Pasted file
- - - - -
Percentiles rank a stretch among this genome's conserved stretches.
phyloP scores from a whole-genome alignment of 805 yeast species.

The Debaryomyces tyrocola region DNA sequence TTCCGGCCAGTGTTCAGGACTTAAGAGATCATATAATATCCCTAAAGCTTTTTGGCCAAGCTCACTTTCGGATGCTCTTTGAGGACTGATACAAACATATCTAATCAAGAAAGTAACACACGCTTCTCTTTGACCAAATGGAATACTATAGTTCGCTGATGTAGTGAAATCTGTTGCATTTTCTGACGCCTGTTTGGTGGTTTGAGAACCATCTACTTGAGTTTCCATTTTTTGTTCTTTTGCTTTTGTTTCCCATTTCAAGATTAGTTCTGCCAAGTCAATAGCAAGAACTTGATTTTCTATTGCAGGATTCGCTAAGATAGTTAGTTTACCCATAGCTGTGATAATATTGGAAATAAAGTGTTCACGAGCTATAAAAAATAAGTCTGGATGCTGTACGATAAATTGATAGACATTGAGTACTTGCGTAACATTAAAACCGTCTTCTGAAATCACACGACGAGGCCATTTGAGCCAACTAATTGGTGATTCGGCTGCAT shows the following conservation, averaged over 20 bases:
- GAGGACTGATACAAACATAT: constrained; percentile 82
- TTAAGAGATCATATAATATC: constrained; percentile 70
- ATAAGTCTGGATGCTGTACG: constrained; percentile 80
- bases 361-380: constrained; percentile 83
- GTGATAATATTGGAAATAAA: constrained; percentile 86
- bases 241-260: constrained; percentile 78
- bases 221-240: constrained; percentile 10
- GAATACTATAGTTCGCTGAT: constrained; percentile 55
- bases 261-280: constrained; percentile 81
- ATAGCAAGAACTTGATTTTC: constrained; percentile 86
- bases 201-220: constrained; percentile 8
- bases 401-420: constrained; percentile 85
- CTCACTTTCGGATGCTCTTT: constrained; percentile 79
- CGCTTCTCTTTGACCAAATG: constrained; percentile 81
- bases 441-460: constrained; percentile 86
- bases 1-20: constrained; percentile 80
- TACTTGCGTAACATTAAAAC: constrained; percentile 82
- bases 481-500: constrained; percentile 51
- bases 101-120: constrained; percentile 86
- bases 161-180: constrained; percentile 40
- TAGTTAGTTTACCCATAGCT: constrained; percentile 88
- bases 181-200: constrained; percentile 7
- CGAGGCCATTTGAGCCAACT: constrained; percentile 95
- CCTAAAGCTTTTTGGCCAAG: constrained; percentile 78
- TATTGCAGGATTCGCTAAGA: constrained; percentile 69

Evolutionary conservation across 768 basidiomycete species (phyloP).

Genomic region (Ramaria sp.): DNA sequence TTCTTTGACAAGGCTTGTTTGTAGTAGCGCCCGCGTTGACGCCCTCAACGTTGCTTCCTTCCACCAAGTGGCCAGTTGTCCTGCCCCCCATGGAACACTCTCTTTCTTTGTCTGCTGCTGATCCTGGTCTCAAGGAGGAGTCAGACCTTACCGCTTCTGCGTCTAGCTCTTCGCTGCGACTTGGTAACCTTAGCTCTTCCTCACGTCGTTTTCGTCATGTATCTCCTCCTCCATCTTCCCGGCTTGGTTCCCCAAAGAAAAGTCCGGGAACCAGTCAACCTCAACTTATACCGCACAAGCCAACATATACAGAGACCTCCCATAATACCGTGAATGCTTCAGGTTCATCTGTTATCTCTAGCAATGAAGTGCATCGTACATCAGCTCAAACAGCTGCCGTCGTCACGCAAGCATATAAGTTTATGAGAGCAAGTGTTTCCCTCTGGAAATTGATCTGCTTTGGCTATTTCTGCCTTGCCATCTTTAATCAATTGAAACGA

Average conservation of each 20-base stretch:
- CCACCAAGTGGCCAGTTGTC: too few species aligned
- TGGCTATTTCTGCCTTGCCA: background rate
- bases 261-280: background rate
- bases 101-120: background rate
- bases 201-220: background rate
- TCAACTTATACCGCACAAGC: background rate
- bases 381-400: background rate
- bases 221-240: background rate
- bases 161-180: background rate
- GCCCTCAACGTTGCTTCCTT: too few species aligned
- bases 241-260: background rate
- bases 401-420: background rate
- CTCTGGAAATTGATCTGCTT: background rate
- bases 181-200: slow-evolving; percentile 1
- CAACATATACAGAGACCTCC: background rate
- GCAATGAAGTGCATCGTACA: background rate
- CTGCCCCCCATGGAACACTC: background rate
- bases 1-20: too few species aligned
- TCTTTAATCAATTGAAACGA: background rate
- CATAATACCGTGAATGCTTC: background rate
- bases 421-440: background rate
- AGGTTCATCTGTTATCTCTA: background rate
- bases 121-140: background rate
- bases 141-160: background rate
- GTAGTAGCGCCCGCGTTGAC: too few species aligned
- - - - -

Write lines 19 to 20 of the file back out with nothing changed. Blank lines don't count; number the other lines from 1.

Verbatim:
- bases 1-20: constrained; percentile 80
- TACTTGCGTAACATTAAAAC: constrained; percentile 82